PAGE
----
Inside the Butter Lab

An assessment of acidity and butterfat for a few premium butters by Chief Butter Professional, Drew.


For butter nerds, comparisons of butter attributes across brands is de rigueur conversation.  Being butter nerds ourselves, we felt it necessary (nay interesting and fun) to run our own comparison. We grabbed several big butter brands yesterday and set them up inside our production kitchen to check them out.


Despite the long tradition of judging standards for butter and accepted measurements for things that make butter, well, truly butter; many elements like appearance, taste, and texture are subjective.  We’re obviously biased, so I’ll just focus on a quantitative measure in the analysis – the proportion of butterfat.*

Butterfat is easily measured via the modified Kohman Method (basically weighing butter samples before and after burning off water). Before we get to the data, a little background on butterfat.  Most commodity butter sold in the US is 80-82% butterfat. The overall composition breaks down as 82% fat, 16% water, and 2% solids.

More butterfat in your butter means:
• Silkier texture, better flavor (when present) – butterfat is a wonderful delivery mechanism for flavor because of its melting properties. More butterfat means the flavor in the cream or other ingredients in the butter, like our Cinnamon Cardamom Ginger butter, is enhanced.
• Higher smoke point – less water means the butter becomes a better medium for sautéing and searing.
• Flakier, lighter pastries – higher fat means that it keeps it structure better when mixing, allowing for more air pockets when the dough is ultimately baked.

pH is a measure of acidity. With more acidity there is more lactic acid, which creates much of the flavor in butter. Plugra and Land O’Lakes are essentially sweet cream butters, meaning pasteurized cream is immediately churned into butter without culturing. Both of these sweet cream brands have “Natural Flavorings” or “Lactic Acid” in their ingredients. If they left it out, their butter wouldn’t taste like anything. By contrast, Banner Butter is slow cultured by adding a mix of cultures to heavy cream over 36 hours – the luscious butter flavor is developed naturally over time, not added.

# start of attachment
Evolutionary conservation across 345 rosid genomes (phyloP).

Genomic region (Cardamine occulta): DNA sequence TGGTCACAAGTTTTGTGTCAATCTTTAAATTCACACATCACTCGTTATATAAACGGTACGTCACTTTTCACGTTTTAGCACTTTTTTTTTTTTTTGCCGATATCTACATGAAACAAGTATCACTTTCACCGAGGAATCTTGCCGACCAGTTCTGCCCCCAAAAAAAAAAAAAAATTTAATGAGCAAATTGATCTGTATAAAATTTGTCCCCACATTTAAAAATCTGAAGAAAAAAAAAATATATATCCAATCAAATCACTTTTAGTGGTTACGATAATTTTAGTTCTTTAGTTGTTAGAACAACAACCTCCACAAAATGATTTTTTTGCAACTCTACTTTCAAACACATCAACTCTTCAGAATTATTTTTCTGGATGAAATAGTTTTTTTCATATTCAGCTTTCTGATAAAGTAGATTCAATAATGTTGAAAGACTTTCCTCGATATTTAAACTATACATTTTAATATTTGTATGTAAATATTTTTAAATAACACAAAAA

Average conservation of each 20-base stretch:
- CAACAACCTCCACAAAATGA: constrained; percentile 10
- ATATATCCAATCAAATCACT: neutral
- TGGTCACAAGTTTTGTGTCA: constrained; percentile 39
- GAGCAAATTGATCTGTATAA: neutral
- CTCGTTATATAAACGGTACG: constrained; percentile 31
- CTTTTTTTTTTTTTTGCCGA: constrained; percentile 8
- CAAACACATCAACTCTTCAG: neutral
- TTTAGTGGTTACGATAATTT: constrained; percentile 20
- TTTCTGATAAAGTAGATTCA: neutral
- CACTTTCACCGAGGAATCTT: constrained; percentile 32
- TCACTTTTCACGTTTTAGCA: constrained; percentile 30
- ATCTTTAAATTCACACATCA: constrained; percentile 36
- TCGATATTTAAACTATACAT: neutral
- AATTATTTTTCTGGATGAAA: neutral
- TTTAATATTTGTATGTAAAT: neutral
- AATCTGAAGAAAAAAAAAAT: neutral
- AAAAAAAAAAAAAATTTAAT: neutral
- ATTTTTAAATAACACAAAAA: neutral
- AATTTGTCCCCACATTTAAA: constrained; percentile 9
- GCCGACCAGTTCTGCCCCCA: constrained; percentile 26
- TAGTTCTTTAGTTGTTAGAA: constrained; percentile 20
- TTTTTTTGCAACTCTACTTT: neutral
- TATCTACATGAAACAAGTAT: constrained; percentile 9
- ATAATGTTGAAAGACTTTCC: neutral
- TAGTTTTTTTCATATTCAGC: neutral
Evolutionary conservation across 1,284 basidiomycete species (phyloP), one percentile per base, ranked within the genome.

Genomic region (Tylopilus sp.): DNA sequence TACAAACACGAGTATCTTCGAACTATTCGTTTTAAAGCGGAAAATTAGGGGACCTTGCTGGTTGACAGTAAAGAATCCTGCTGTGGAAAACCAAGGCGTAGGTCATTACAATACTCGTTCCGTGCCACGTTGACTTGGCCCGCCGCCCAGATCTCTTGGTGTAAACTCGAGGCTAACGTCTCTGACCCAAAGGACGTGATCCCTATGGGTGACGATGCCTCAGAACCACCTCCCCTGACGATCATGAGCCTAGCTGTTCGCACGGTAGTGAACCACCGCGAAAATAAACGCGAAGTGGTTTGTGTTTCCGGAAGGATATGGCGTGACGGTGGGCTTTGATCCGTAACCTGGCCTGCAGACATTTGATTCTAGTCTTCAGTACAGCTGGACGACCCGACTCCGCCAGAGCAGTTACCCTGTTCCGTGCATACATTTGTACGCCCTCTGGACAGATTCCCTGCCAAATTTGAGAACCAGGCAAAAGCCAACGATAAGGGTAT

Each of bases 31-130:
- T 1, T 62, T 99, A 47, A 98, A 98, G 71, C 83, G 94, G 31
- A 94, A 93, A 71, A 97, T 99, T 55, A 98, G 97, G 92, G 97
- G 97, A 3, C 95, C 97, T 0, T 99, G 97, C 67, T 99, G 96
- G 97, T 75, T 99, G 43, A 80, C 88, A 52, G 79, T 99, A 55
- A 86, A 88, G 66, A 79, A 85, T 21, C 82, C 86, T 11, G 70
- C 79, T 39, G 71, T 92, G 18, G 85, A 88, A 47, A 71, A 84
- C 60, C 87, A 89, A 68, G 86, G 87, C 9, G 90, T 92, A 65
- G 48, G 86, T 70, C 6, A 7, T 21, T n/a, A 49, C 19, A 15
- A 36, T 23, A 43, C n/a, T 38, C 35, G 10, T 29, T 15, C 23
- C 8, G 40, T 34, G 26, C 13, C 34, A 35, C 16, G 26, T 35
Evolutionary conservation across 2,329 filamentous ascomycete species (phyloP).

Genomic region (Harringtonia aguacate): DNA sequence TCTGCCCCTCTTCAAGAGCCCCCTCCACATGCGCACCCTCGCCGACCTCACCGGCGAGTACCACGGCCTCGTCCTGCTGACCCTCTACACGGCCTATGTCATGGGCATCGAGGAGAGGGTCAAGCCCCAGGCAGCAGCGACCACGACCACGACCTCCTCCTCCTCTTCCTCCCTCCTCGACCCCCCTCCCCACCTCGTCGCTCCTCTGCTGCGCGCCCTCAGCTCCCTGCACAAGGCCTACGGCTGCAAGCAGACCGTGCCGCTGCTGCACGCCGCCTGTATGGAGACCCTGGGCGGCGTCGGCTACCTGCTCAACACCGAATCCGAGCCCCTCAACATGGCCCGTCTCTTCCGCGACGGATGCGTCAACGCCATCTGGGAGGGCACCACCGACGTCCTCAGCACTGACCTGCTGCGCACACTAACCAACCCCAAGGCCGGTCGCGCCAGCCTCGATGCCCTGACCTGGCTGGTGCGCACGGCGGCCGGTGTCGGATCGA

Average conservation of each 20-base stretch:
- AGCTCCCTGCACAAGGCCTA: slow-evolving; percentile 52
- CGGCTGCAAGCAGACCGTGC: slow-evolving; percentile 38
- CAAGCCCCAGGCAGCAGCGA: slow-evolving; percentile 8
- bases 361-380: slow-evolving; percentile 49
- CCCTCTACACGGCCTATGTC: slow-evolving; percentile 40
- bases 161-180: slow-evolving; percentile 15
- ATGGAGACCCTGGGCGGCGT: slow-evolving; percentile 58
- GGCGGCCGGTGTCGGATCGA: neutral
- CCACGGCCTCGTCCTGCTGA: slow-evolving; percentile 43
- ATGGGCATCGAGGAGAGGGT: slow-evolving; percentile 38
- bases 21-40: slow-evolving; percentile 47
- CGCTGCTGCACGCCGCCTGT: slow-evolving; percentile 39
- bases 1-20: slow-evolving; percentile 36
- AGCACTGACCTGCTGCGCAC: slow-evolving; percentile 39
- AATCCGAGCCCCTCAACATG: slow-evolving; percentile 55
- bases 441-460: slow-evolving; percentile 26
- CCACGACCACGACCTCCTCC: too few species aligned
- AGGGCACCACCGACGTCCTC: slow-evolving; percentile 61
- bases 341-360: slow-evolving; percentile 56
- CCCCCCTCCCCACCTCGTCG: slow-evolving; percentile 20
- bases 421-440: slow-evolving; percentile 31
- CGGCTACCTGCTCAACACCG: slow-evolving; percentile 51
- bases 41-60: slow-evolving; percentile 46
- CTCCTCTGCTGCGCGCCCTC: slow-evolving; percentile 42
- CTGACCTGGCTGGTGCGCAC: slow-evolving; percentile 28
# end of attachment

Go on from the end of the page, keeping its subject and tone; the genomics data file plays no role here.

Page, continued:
Kerry Gold and Lurpak are also billed as cultured butters, although in Europe some cultured butters are essentially sweet cream butters that are sprayed with a liquid mixture of live cultures after churning. This allows them to avoid the use of “natural flavorings” on their labels”. See the NIZO method here.


On to the results…

Butterfat Percentage:


Our batch-churning process gives Banner the highest butterfat percentage! Good for your body and better taste.  



Land O’Lakes, being a sweet cream butter, shows the highest pH (less lactic acid, closer to sweet cream).  Plugra, while a sweet cream butter, must add some amount of lactic acid, which is pushing down the pH and the acidity up. I’m not sure if either Kerrygold or Lurpak uses the weird NIZO method I mentioned above, but their unusually low pH raises questions.

So there you have it – our back-of-the-envelope, not-so-scientific assessment of acidity and butterfat for a few premium butters.  Beyond charts and graphs, butterfat and pH, we suggest you TASTE Banner for yourself.  We think you’ll like it!

*Sorry, but I can’t help it.  Our taste testers (me and Millie) affirmed that Banner Butter has the best taste and texture. The other butters tasted “brassy”, “ok, I guess,” and in one case “can I have some water now?”

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